LITTLE ROCK, Ark. — You know those scam calls where the caller— who often possesses a foreign accent and a frantic manner of speech— claims to be from the IRS? It’s often thought that most victims are vulnerable senior citizens, but a surprising new study finds that millennials are significantly more likely to fall for their tricks.
First Orion, a telecommunications solutions firm, surveyed 1,000 Americans of various ages, hoping to learn the true prevalence and nature of calls in which the caller claims to be from the IRS.
Among those surveyed, it was found that nearly 40 percent had been contacted by an IRS impersonator.
In fact, IRS-based scams (27 percent) were the most common type of bogus call to receive, followed by cruise or vacation scams (25 percent), and bank or credit card scams (16 percent).
Overall, 73 percent of millennials, 83 percent of gen Xers, and 84 percent of baby boomers reported to having received any sort of scam call.
Although millennials were more likely to escape pesky phone charades, they were six times more likely to provide their credit card information (2.4 percent) and twice as likely to provide their social security number (1.6 percent) over the phone.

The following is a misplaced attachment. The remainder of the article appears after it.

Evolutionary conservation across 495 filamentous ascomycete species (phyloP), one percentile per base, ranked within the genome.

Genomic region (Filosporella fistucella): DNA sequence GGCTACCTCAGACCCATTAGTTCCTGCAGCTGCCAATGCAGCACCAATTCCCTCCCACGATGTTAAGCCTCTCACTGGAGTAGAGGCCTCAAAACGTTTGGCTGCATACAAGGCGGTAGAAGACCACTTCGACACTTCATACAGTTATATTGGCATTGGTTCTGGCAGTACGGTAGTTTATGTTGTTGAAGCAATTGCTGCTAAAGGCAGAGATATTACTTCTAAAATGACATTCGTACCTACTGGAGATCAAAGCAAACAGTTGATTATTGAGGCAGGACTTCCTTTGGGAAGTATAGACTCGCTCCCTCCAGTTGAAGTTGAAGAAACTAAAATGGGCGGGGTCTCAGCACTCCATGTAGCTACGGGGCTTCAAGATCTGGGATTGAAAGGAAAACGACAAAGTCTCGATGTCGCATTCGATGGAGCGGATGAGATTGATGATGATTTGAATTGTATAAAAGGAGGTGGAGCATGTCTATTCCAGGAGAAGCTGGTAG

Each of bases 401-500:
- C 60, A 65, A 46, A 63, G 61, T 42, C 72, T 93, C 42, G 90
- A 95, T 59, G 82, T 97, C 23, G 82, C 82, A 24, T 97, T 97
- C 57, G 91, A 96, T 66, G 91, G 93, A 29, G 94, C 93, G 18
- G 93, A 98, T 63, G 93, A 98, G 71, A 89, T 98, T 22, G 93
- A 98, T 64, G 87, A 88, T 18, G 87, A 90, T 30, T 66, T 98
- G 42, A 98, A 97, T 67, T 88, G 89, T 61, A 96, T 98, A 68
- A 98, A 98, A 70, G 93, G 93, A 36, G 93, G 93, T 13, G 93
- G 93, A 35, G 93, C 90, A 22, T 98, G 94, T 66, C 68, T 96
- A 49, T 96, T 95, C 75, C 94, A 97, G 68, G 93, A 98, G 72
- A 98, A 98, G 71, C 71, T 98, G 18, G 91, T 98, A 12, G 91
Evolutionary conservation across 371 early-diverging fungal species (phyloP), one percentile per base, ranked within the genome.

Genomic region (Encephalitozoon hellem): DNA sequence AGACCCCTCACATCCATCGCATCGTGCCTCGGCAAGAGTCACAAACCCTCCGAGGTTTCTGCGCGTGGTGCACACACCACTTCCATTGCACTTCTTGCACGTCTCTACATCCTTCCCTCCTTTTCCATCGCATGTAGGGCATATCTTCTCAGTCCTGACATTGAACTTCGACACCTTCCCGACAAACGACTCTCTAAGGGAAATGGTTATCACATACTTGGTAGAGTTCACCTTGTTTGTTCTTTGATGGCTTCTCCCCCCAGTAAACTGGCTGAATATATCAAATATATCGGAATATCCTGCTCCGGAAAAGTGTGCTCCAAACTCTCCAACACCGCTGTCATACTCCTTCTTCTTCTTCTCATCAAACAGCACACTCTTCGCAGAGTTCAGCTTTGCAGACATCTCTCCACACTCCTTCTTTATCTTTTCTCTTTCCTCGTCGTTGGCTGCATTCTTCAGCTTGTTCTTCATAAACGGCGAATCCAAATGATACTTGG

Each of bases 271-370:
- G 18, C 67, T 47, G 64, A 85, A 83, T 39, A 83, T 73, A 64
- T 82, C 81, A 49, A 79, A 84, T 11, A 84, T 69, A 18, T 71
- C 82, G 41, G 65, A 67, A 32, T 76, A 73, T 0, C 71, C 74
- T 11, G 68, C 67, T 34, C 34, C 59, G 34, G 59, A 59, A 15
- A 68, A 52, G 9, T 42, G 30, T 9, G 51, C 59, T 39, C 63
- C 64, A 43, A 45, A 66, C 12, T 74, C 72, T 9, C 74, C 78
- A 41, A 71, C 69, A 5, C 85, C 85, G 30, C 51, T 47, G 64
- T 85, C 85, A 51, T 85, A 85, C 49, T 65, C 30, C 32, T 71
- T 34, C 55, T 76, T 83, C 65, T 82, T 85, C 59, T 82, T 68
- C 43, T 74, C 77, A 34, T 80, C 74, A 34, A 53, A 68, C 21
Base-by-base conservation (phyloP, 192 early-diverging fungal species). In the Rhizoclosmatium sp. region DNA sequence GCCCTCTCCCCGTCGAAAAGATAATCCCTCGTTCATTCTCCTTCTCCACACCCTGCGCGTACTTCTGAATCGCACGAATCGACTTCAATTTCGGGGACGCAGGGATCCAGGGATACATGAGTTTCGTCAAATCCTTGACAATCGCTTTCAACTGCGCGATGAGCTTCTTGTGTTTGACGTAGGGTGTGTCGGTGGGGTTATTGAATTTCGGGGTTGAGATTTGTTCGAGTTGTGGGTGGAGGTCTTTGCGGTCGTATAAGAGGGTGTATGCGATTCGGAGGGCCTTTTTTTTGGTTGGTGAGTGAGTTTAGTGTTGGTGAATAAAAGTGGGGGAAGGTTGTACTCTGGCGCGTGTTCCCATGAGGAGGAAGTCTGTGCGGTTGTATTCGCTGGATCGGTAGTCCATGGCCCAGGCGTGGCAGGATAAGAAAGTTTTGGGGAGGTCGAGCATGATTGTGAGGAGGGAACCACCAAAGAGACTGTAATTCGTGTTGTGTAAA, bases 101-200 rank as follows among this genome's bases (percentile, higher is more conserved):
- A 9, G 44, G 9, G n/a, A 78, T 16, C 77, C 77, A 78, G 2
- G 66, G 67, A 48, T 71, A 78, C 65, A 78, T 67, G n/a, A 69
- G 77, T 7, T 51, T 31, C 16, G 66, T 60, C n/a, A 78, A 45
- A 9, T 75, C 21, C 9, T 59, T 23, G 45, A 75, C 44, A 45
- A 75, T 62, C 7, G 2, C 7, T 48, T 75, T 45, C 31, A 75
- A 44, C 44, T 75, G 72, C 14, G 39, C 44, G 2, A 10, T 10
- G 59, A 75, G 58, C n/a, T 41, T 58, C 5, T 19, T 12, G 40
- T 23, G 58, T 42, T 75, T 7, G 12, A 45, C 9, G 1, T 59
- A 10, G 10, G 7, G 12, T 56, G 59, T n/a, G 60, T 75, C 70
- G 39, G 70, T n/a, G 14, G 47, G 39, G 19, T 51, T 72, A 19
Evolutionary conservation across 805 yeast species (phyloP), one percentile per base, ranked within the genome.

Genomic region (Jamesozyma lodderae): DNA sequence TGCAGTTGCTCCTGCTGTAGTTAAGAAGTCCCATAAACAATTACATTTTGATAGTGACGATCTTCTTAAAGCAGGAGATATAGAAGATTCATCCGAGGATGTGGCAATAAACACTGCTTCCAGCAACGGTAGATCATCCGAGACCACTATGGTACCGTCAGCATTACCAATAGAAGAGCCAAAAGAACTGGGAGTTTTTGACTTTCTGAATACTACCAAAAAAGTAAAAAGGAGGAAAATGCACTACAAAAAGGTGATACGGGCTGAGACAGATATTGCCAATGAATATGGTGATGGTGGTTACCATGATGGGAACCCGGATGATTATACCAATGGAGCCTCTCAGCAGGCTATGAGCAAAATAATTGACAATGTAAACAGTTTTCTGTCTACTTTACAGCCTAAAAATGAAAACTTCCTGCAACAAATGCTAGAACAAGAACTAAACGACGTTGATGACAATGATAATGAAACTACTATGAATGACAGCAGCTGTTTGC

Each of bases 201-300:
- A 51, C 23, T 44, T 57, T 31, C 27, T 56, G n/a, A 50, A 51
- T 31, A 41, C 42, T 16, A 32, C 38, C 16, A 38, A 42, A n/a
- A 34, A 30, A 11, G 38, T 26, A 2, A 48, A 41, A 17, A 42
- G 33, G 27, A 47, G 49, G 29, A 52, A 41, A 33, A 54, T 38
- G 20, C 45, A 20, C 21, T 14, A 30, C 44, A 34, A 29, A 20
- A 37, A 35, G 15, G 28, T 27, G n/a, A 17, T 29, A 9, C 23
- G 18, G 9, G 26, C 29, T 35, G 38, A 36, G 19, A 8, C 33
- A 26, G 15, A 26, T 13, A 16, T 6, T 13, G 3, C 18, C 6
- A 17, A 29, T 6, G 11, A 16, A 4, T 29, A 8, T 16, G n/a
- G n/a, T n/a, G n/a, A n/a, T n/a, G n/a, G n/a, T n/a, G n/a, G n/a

Some other interesting findings derived from the study include the fact that about 70 percent of respondents had received a scam call in the preceding month; 12 percent of those who had received a spam call had received 21 or more solicitations in the preceding six months; and 17 percent of millennials were found to be willing to divulge personal information over the phone, should the last four digits of their social security number be verified.
Nearly half expressed that they felt a cell phone carrier should prevent them from receiving fraudulent calls and texts, while almost three-fourths would be inclined to choose a carrier that did that work for them.
“Scammers are getting increasingly more aggressive,” notes Jonathan Sasse, First Orion’s CMO, of the issue’s increasing magnitude.
He particularly warns that spam calls increase around tax time.
“Last year, IRS scam calls went up 3x in the two months following tax day,” he discloses in a company press release, “and we can expect more of the same this year.”